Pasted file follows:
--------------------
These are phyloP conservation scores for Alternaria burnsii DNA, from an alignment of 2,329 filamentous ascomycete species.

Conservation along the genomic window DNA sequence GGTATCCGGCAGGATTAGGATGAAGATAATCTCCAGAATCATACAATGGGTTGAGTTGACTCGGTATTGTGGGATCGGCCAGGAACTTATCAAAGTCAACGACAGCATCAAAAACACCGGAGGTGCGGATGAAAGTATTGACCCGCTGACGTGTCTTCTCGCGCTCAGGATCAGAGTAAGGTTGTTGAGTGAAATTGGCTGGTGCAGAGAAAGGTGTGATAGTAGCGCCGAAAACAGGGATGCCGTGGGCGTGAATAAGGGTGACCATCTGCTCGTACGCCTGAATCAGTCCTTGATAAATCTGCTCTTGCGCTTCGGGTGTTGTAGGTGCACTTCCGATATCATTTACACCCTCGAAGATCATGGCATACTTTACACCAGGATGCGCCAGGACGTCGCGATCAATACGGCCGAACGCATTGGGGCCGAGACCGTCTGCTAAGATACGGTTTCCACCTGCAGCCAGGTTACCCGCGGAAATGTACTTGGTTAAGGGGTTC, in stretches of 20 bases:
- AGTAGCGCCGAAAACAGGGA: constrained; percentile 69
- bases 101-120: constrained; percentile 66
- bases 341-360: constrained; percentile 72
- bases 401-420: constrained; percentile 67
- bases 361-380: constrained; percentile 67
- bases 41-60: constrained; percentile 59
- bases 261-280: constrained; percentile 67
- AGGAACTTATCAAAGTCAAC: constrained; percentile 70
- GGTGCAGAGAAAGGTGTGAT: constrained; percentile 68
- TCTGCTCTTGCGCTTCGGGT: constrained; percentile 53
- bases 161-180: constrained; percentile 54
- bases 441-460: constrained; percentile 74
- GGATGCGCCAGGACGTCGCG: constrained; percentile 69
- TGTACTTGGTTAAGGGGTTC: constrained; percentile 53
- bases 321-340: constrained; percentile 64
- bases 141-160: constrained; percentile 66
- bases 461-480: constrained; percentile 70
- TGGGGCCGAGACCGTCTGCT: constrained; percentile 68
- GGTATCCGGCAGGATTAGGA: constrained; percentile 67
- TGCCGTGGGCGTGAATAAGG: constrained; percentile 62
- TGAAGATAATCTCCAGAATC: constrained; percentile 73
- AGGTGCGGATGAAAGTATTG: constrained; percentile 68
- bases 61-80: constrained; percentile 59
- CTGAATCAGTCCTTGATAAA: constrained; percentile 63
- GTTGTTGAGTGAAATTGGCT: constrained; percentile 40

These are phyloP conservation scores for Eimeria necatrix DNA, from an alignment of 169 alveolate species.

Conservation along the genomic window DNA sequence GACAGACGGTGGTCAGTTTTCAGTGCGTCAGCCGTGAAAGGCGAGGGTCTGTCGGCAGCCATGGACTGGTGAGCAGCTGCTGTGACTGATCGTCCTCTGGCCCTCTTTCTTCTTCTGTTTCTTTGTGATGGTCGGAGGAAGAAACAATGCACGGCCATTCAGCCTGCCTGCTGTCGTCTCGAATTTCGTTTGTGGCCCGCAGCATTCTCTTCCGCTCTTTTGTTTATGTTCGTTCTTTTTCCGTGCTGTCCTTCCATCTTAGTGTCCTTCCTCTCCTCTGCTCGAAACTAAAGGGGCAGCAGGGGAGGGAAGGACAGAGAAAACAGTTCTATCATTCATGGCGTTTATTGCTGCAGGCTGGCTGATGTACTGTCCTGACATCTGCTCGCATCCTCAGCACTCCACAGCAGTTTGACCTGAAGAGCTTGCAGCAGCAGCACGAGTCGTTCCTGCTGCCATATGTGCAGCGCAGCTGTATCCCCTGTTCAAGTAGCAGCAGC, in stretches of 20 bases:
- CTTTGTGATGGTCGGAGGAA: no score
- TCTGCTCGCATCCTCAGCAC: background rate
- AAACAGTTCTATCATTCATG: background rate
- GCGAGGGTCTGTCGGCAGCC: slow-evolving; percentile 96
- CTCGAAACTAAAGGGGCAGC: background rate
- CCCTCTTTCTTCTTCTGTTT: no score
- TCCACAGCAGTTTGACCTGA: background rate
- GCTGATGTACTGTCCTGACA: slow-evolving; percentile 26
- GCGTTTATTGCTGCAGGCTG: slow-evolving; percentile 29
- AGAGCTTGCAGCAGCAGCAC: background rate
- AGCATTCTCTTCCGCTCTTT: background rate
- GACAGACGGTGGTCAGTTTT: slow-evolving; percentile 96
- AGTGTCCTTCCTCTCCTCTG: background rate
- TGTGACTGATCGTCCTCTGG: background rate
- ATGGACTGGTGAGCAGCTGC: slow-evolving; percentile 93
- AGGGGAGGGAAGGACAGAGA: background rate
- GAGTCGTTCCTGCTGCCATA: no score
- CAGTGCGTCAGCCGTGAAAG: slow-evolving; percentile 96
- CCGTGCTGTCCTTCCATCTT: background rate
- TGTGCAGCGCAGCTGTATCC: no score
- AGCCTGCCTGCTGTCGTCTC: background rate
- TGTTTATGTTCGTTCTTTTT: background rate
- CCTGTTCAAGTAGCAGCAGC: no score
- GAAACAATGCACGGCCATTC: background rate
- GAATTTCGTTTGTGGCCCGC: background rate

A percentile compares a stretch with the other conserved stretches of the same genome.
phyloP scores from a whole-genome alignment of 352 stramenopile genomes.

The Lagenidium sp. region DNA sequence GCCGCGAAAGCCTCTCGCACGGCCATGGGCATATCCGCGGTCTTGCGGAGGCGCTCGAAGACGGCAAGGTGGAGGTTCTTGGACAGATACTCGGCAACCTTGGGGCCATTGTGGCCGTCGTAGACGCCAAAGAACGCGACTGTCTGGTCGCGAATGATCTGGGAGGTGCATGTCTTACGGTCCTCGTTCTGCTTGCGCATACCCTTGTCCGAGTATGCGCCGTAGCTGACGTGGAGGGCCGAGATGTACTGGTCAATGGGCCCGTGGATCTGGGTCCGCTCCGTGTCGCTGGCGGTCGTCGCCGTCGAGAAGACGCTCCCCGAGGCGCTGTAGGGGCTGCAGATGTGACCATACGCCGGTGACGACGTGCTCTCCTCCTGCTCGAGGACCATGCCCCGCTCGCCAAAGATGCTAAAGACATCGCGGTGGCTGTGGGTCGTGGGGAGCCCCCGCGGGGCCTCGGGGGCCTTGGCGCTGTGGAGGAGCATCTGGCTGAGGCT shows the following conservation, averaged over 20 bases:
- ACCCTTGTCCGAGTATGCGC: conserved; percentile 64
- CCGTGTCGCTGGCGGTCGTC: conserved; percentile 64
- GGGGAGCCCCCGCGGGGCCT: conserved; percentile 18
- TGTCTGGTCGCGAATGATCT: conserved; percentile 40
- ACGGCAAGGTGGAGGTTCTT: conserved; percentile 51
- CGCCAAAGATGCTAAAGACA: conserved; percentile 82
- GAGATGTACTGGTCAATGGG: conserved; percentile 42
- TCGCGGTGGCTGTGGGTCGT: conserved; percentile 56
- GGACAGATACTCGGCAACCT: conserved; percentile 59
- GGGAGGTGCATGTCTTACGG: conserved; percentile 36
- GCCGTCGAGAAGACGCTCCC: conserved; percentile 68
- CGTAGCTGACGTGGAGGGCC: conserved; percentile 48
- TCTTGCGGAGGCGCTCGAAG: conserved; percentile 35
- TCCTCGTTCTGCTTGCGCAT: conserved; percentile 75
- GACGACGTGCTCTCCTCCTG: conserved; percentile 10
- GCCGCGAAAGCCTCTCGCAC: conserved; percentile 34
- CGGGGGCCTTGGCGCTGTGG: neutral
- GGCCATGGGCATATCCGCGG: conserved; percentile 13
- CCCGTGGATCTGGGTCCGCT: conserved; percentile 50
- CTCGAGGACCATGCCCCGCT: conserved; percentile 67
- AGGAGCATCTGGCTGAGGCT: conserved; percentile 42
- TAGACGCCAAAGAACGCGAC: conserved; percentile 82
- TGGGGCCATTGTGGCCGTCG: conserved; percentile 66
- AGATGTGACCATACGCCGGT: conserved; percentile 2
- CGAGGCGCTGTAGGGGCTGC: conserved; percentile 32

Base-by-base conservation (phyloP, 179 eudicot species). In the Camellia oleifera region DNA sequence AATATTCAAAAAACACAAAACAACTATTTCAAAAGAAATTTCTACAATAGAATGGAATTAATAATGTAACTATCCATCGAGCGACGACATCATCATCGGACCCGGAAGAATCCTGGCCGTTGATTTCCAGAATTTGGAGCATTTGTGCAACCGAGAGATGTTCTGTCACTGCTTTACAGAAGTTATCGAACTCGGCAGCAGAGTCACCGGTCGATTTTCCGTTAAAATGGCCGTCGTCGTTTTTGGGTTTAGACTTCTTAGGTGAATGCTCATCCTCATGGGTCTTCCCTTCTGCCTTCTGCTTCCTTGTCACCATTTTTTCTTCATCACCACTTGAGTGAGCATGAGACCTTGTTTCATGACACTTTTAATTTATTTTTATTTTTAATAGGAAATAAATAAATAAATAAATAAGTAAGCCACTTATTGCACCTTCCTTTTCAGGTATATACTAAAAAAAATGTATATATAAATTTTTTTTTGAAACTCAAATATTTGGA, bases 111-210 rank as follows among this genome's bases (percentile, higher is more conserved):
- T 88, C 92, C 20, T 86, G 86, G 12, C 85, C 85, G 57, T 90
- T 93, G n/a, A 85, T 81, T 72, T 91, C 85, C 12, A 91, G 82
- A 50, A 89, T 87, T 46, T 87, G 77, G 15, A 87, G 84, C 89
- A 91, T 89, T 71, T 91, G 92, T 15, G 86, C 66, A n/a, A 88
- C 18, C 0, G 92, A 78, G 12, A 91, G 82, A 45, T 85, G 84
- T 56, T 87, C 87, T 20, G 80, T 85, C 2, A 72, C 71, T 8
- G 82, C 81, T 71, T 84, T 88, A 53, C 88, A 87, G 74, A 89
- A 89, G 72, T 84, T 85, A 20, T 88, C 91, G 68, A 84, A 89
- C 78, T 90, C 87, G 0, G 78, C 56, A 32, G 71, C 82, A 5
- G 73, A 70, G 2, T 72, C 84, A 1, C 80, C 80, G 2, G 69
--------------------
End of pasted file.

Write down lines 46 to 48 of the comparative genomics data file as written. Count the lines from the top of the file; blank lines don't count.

- GAGTCGTTCCTGCTGCCATA: no score
- CAGTGCGTCAGCCGTGAAAG: slow-evolving; percentile 96
- CCGTGCTGTCCTTCCATCTT: background rate